Trish Patterson Student Conservation Association Award for Natural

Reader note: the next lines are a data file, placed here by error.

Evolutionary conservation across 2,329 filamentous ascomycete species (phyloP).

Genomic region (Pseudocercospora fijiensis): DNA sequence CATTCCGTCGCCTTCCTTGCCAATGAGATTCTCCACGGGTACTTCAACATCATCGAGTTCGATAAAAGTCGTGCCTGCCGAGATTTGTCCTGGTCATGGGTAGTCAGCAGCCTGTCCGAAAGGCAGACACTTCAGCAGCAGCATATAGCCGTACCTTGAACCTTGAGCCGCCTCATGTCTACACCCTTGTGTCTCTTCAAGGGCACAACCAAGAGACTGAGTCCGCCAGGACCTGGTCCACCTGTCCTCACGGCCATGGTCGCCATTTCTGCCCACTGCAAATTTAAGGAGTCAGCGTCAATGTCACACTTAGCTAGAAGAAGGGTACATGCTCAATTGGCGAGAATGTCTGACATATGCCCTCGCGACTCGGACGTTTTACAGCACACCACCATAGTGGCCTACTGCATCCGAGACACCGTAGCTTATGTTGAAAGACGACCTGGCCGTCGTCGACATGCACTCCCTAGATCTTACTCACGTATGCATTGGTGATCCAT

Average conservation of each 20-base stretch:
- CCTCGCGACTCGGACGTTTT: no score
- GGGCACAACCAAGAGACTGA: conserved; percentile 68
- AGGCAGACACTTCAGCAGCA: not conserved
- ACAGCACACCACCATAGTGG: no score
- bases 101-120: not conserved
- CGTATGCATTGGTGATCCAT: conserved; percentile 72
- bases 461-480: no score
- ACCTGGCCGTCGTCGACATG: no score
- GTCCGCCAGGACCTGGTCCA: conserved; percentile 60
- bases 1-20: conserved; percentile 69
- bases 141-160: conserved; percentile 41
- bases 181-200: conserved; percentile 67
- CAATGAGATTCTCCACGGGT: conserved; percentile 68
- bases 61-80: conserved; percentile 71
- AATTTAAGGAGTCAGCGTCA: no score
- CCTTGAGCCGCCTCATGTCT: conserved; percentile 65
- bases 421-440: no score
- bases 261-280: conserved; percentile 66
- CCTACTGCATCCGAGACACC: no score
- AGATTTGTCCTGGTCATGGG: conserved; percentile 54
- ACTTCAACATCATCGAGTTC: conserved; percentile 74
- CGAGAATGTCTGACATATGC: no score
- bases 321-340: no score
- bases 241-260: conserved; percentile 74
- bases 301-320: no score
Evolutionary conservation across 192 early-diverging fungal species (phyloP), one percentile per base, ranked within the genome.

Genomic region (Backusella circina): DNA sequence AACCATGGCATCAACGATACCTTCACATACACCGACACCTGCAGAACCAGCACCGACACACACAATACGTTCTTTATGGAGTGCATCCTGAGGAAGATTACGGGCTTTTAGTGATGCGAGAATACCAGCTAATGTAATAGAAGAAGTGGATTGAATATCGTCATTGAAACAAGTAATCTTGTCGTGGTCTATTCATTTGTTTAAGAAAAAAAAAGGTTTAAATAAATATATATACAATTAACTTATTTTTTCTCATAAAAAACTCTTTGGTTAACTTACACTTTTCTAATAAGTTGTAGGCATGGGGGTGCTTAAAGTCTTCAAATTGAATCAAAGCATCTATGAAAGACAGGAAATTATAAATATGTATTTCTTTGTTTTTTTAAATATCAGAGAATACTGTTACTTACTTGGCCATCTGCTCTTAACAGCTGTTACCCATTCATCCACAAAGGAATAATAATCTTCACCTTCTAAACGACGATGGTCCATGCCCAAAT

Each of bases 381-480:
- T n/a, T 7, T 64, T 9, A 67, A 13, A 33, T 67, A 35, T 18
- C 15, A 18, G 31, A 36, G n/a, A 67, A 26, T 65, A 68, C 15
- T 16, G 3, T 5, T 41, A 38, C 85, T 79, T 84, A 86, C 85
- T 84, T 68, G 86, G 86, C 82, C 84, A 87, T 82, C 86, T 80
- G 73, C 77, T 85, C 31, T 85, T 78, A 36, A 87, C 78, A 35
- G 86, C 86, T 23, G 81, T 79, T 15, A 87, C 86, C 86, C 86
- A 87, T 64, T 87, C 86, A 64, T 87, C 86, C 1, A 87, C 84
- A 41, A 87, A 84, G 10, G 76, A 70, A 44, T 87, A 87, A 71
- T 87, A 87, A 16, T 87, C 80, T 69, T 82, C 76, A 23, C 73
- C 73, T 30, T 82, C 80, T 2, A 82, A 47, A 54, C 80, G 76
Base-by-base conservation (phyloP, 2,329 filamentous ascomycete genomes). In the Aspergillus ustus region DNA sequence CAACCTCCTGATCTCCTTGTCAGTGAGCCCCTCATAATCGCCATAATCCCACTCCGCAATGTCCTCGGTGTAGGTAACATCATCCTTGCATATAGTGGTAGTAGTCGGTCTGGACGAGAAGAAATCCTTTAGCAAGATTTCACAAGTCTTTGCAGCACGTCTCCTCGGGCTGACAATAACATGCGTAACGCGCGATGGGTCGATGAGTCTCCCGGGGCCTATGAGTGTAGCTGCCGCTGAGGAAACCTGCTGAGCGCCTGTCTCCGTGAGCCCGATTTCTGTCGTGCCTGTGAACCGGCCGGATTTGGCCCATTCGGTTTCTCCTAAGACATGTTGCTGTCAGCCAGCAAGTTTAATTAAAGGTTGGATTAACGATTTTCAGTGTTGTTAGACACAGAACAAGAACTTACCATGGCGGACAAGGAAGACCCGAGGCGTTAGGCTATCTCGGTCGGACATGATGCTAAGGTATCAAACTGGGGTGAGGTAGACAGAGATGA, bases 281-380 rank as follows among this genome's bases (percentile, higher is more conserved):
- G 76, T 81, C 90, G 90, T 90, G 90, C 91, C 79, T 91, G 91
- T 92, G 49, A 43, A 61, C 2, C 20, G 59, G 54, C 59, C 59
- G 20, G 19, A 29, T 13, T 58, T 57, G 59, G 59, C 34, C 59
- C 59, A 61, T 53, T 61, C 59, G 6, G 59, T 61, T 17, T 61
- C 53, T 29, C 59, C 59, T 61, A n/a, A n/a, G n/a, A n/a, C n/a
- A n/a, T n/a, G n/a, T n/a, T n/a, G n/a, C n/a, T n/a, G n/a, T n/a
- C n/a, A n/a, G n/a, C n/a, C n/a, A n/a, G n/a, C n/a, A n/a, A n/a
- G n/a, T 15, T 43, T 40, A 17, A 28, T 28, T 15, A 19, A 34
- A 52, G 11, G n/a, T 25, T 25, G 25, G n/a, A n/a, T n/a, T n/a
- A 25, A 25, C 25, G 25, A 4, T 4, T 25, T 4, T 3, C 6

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Director’s Awards for Natural Resource Stewardship 2005 Winners Trish Patterson Student Conservation Association Award for Natural Resource Management in a Small Park Award Winner: Jason Lott, Integrated Resources Program Manager Lyndon B. Johnson, National Historical Park As the only resource management staff member and first incumbent in the newly described Integrated Resources Program Manager, Jason has oversight and responsibility for numerous projects and programs. These duties have required his taking a broad perspective to consider all of the park’s natural resources and simultaneously consider the effects of proposed management actions on the park’s natural and cultural resources. Jason has accomplished this with zeal and diligence; the energy he brings to the job, his proposal-writing skills and his desire to accurately document the park’s resources and projects have combined to structure a very effective resources management program that will serve the park well now and in the future Jason’s success in networking with other resource professionals has resulted in improvements in the park’s natural resource management program which would not have been possible without his efforts. Nowhere is this better demonstrated than in the effort to restore agriculturally-disturbed land to native mixed-grass prairie in the Johnson Settlement, and in the stewardship of the water resources in the reach of the Pedernales River at the LBJ Ranch. The partners and contributions that Jason has attracted for these projects are the fruits of his enthusiasm and hard work, providing clear evidence of his natural leadership capabilities. Jason has taken the park’s vision for this prairie restoration, which will enhance the visitor understanding of the 1850s settlement of the Johnson brothers in this area, and has focused it into a realistic certainty. This management plan was a byproduct of a continuing partnership fostered by Jason with the Wildflower Center. Jason’s contribution to this research has been the application of the treatments on thirty vegetation plots for the past two years as specified in the research design. These treatments included mechanical reduction, herbicide applications and fire, with different combinations conducted during the different seasons. Jason was able to negotiate assistance from Balcones Canyonlands National Wildlife Refuge to conduct the fire treatments. Results from this research were used for the development of the Prairie Restoration Management Plan and will be incorporated into planned fuels treatment projects for this fire management unit. Director’s Excellence in Natural Resource Stewardship through Maintenance Award Winner: Bruce Hancock, Chief of Maintenance Whitman Mission National Historic Site Bruce Hancock arrived at Whitman Mission National Historic Site in 1992 and assumed the duties of Chief of Maintenance for the first time in his career. He made the transition from the hands-on-job of a maintenance worker that supported park operations with wrenches and saws to Chief of Maintenance, administering park operations through budgets and planning. The new job required new skills and a different mind set. The results he has produced have been most beneficial to park resources. Mr. Hancock’s familiarity, experience, and knowledge with day-to-day maintenance operations has been an asset. His ability to analyze operational issues, develop alternatives, and make sound management recommendations have proven invaluable in developing an efficient and effective maintenance operation. His contributions have served outside the tradition organizational boundaries by participating in visitor services, resource management, and administration. He has served as the primary author, planning team leader, and team member on numerous planning efforts: Energy conservations, General Management Plan, Environmental Management System, Safety Plan and the Hearing Conservation Plan are a few of the plans and programs he has made significant contributions to. However, he has truly excelled in his contributions to the management of the maintenance operations by taking a holistic view. He has opened the planning and implementation of the maintenance operations to suggestions and ideas from the entire park staff. As such the maintenance operation supports all park objectives. Although the overall program is exemplary there is one aspect of Facilities Management that distinguishes Mr. Hancock and the operation that he administers. Mr. Hancock has fully intergraded resource stewardship into the maintenance operations at Whitman Mission National Historic Site. Through his leadership and example a stewardship philosophy has been accepted by the entire maintenance staff and has far reaching implications not only for the protection of park resources but for responsible use of the resources of the planet. His accomplishments are demonstrated in a wide variety of individual projects but the real significance lies in developing and applying the philosophy of resource stewardship in daily operations. Energy conservation and management have been focal points for Mr. Hancock. Conservation measures implemented by Mr. Hancock include low energy lighting, purchasing of green energy equipment, use of bio-fuels for both heating and equipment use, solar powered lights for the parking area, and a grid tied photovoltaic system. The scale of these individual project may not generate a large footprint. However, these individual small steps when viewed collectively have produced a meaningful reduction in energy consumption and demonstrates resource stewardship at it’s finest. Director’s Award for Superintendent of the Year for Natural Resource Stewardship Award Winner: Woody Smeck, Superintendent Santa Monica Mountains National Recreation Area Woody Smeck, Superintendent at Santa Monica Mountains National Recreation Area (SAMO), has provided outstanding leadership and support for effective natural resource stewardship by embracing scientific inquiry, linking data and science to management decision-making, and promoting resource stewardship broadly among partner agencies and organizations at the park and the Mediterranean Coast Network. Woody’s accomplishments have been especially noteworthy over the last year, as numerous major park issues and initiatives emerged that were addressed through innovative and cutting- edge use of natural resource science to promote effective resource stewardship. Notable examples include, but are not limited to, completion of the park’s Fire Management Plan, development of a resource-driven Trail Management Plan, support of regional conservation efforts linking park stewardship objectives to interagency planning, and network leadership in the implementation of a Vital Signs Monitoring Program and Research Learning Center. The success of these and many other programs have been due to the steady leadership, continual support and encouragement, and effective interagency communication and partnerships fostered by Woody’s role as superintendent. Although the focus of this award nomination is on accomplishments achieved in FY 2005, Woody’s efforts and success have been ongoing for many years. The achievements highlighted here are truly reflections of multi-year efforts to forge partnerships, dig deep into issues, and combine multiple interests to find innovative and effective solutions to natural resource stewardship challenges. The foundation developed by Woody, through continual encouragement, support, and leadership provided to SAMO staff and partners, has instilled an attitude of success and enthusiasm in support of natural resource science and stewardship. This culture and attitude has had immeasurable positive effects on the long-term stewardship of natural resources at SAMO, network parks, and surrounding areas. Director’s Award for Natural Resource Research Award Winner: Charles Schwartz, Leader, Interagency Grizzly Bear Study Team, USGS-BRD Northern Rocky Mountain Science Center Since 1998, Dr. Charles (Chuck) Schwartz has led the Interagency Grizzly Bear Study Team (IGBST) which, beginning in 1973, has been responsible for centralized research and monitoring of the greater Yellowstone ecosystem’s grizzly bear population. The team serves as a worldwide model for long-term science accomplished by an interagency group who regularly encounter high levels of interest and scrutiny from public constituents and policy makers. Dr. Schwartz is a recognized expert in both bears and wolves, having been invited to participate in reviewing, designing, and conducting research projects around the world. Under his leadership, the IGBST provided credible scientific information used by an interagency team to complete the 2003 Conservation Strategy for the Grizzly Bear in the Yellowstone Ecosystem. The scientific team also produced reliable technical publications and reports on the growth, in numbers and distribution, of Yellowstone grizzlies. This culminated in the U.S. Fish and Wildlife Service’s November 2005 proposal to establish a “distinct population segment” of the grizzly bear for the greater Yellowstone ecosystem, and the associated proposal to remove the population from the threatened species list. Dr. Schwartz has made significant individual and team leadership contributions to the understanding of brown bear ecology in general and specifically to documenting the recovery of the Yellowstone grizzly bear population in such means as will likely withstand both technical and public scrutiny. This notable achievement on behalf of federal land and wildlife managers is the capstone of a career devoted to understanding the ecology of large mammals, particularly brown or grizzly bears and moose. His research, and efforts at interpreting data and its implications for humans and wildlife, has helped numerous park managers and their staffs understand bear biology and management strategies for preserving this top carnivore. Parks that have benefited from Dr. Schwartz’ research and outreach include: Grand Teton, Yellowstone, Glacier, Katmai, Kenai Fjords, Glacier Bay, Denali, and other units in Alaska and the Rocky Mountains. Director’s Award for Natural Resource Management Award Winner: Barbara Samora, Biologist Mount Rainier National Park Barbara is an 18 year veteran of Mount Rainier National Park and deserves the recognition this award brings for her outstanding achievements in understanding, protecting, and managing park natural resources. She manages three main program areas; the Atmospheric Program, Aquatic Program, and the Social Science Program Barbara’s familiarity and experience with park issues is invaluable to park management. Her institutional knowledge of park resource issues is unsurpassed. She has made numerous contributions as principle author, planning leader or team member on numerous planning efforts: Wilderness Management Plan (1989), Natural Resource Management Plan (1999), Strategic Plan for Mount Rainier National Park (1999), Mount Rainier National Park General Management Plan (2001), Mount Rainier National Park Monitoring Plan (2002), Mount Rainier National Park Geological Hazards Plan (2002), and Developing Visitor Enjoyment and Resource Protection (VERP) Indicators and Standards for Mount Rainier National Park (2004). Barbara is very capable of analyzing operational issues, developing alternatives and making sound management recommendations. She clearly articulates her concerns, findings and recommendations. Barbara is a professional biologist with skills and expertise in aquatics and physical science. She has a working knowledge of the role of social science and its integration into park operations. She maintains high standards for herself and her employees. She has demonstrated her capability to integrate and interpret ecological processes and resource management actions to park managers and the public. Barbara is a highly motivated - self-directed, principled and competent individual. Barbara is conscientious and dependable. She can always be relied on to provide accuracy and analytical information on critical issues to park management in a timely manner. The park staff and her peers respect her for her interdisciplinary knowledge and dedication to the NPS and its resources. Barbara serves on the meteorology/air quality and aquatics/water quality I&M North Coast and Cascades Network (NCCN) Technical Committee. She has been an important participant in planning and prioritizing the Network’s Vital Sign program. She has been very influential in providing input into the work plans of the NCCN I&M Coordinator, PWR Fluvial Geomorphologist and PWR Air Quality Specialist. The later two positions she lobbied WRD and ARD to establish these regional positions. Barbara then wrote the position descriptions and was actively involved in hiring. Barbara has been able to initiate several new programs through both technical assistance and special funding. She has accomplished many of these critical tasks simultaneously along with her routine duties. Barbara continues to provide excellent leadership and representation for the Park, Network, Region and Service in the support of VERP, air quality, water resource, soundscapes and night sky related programs with various partners. Professional Excellence in Natural Resources Award Award Winner: Jeff Miller, Fisheries Biologist South Florida/Caribbean Inventorying and Monitoring Network Jeff has significantly contributed towards a better understanding of the coral reef resources in the South Florida/ Caribbean Inventory and Monitoring Network parks by extending coral reef ecosystem monitoring to these network parks. Jeff has led development of the SONAR-based random sample selection protocol which is used to establish long-term monitoring sites while reducing observer bias. In a recent Journal of Coral Reefs publication, this protocol was identified as being one of only three out of 119 reviewed from around the world that met rigorous sampling criteria. Jeff has dedicated his efforts to ensuring that NPS coral reef science is seen as the most rigorous in the world, avoiding shortcuts during development to ensure that the protocol meets the most specific scrutiny. Long term data collection using this method has illuminated the coral reef science community showing the power of permanent sampling transects in comparison to less rigorous and difficult methods. This power was even more evident when the highest water temperatures measured in 16 years in the USVI initiated a coral bleaching event in the Fall of 2005 which was thoroughly documented in BUIS and VIIS with existing methods. The data collected by the SFCN provided an unprecedented story of how the coral bleaching not only impacted the system, but elegantly illustrated how disease took advantage of already stressed corals, and how the decline in live coral cover decreased due to these events. Jeff took on this additional workload, 3 times more than our standard annual sampling for field data collection and lab post processing and analysis for these USVI sites. Jeff never ceases to demonstrate his can-do attitude, is highly respected by his peers, and the scientific community are pointing to his advanced methods for coral reef monitoring as the ‘right’ way to perform this challenging monitoring activity.